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Very good thread.

Among local coaches only Aminul, Sarwar Imran, Wahidul Goni, Salahuddin are well respected. However, many ex-cricketers are considering 'coaching' as their profession. AFAIK, Nannu, Shujon, Pilot have undertaken level 2 coaching training.
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  #6  
Old October 11, 2012, 02:24 AM
jeesh jeesh is offline
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Khaled Mahmud, Khaled Mashud could both become very good coaches.
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  #7  
Old October 11, 2012, 02:32 AM
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Quote:
Originally Posted by jeesh
Khaled Mahmud, Khaled Mashud could both become very good coaches.
Khaled Mashud Pilot can become a good coach. He has that mentality. He runs his own academy in Rajshahi. However, i doubt on Khaled Mahmud. He seems bit moody and wants to control everything which is not a good sign. No doubt, Shujon is an intelligent and knowledgeable person but when it comes to coaching, he gets too emotional and takes things personally.
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  #8  
Old October 11, 2012, 04:11 AM
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Ian Pont Ian Pont is offline
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The problem lies in what you define as "a good coach". Richard in a previous post, rightly said the first sign of madness is doing the same things and expecting different results.

One only has to look at the technique issues surrounding the batting and the bowling at National level to realise that those coaching beneath this level locally, are unable to develop players fully and correctly.

Australia has 22 million people, South Africa 48 million, England 51 million yet produce world class and title winning players under the current systems. Bangladesh has a population of 161 million and does not.

That is not a criticism, it is a starting point to realising where the issues might be with local coaching.

I will be honest with you. Level 1 coaching badge is a waste of time and Level 2 is not at all difficult to pass. It is quite rare for people to fail Level 2 unless they are utterly incompetent.

This brings me back to my point of what do you define as a good coach? How is the criteria to be judged?

The problem for Bangladeshi coaches is that they may have other issues to contend with such as lack of funding, logistics, favouritism as well as simply wishing to retain control over what they do. No one likes to see overseas coaches come in and take all the best jobs. This can lead to jealousy, anger as well as a feeling of rejection. But the truth is that the history of Bangladesh Cricket at the levels beneath national/academy are the result of local coaching. It means, as we all know, that national coaches have to also try and bring players up to the right standard WHILST they are in the national team - something that just does not really happen in the other 8 Test playing countries.

I feel coach education is a massive issue in Bangladesh right now, and that a national plan should be set in place, as we have in England with Sky Sports, whereby coaches are encouraged to come forward and be educated properly and to a national standard that is measured and managed. It is only by having cricket educated players being fed into the national teams that Bangladesh will be able to get off the bottom rung of the ladder at Test level.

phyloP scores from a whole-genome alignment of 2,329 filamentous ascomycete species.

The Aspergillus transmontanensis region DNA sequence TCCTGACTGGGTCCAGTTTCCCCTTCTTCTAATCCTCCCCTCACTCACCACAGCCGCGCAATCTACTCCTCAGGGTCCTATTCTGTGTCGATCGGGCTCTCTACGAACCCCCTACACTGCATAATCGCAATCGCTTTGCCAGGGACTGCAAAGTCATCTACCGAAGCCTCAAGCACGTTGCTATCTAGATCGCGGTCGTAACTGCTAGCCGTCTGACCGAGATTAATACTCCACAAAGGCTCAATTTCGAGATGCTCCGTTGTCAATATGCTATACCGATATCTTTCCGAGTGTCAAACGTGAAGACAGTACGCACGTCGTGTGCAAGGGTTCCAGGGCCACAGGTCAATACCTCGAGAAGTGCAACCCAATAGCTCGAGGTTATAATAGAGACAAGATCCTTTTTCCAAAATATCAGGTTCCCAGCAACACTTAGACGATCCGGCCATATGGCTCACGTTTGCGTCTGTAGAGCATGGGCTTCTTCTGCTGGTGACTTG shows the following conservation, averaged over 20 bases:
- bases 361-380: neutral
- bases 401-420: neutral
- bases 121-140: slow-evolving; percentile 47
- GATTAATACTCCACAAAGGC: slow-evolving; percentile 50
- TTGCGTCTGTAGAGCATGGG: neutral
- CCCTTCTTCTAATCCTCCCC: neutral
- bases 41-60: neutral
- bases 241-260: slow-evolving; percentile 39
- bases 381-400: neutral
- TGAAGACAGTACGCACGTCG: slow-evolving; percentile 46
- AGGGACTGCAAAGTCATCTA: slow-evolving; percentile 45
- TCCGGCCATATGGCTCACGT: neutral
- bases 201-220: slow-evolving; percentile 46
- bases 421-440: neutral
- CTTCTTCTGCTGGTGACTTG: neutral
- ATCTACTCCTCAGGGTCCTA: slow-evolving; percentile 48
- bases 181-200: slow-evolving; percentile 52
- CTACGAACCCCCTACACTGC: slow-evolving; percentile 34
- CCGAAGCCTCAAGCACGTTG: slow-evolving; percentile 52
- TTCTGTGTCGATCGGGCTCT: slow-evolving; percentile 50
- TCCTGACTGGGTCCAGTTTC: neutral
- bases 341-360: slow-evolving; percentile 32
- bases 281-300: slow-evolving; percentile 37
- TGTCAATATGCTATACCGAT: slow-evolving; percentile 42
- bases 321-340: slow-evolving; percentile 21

I think this is partially the reason 50 overs cricket and T20 is so popular. You can have less skills relative to Test Cricket and be more competitive. It's why we see associates causing upsets, but we don't witness massive upsets at test level between teams. Those rankings accurately reflect the quality of each side.

The answer then?

Make a national consensus for coaching and agree a minimum standard of coach for each level. Educate, educate and educate the coaches to be able to deliver a cohesive action plan that finds, identifies, creates and develops talented players.

There will always be the odd local coach who is very good. But given the size of the population and the fact that cricket in the national sport, with full Governmental support, Bangladesh should be awash with talent - both on the playing field and in the nets, practice facilities and clubs - just as it is in India, Pakistan and Sri Lanka
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  #9  
Old October 11, 2012, 04:24 AM
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BANFAN BANFAN is offline
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Quote:
Originally Posted by observer
Very good discussion and question and certainly something that we should be working towards.

My only advice would be that the best students don't always make the best teachers. It does not mean that a very good student, can't be a good teacher, but history will show across many fields of endeavour including sport, that this is not the case.

Our reliance on someone having to have been an "ex-National" player is limiting our ability to find the best coaches.

Regards
I agree with you completely on that point...

But I think we need to consider that we are talking about a country, who are exposed to real cricket for about a decade or so. Im sure you will agree that, A coach needs to have a proper understanding of the game, otherwise however good qualities a guy may have to become a brilliant coach, will all be wasted in wrong direction. A proper understanding of the game is very rare outside the ex international players pool of BD. our domestic circuit still fails to teach the right skill & attitude required for the game.

It's not that, even all the ex int players have a proper understanding of the game and will also possess the other equally important qualities to be an effective coach. But I think it will be easy to get a larger number amongst them. But yes, if we can keep all the other doors cautiously open, we might get to pick those rare people as well.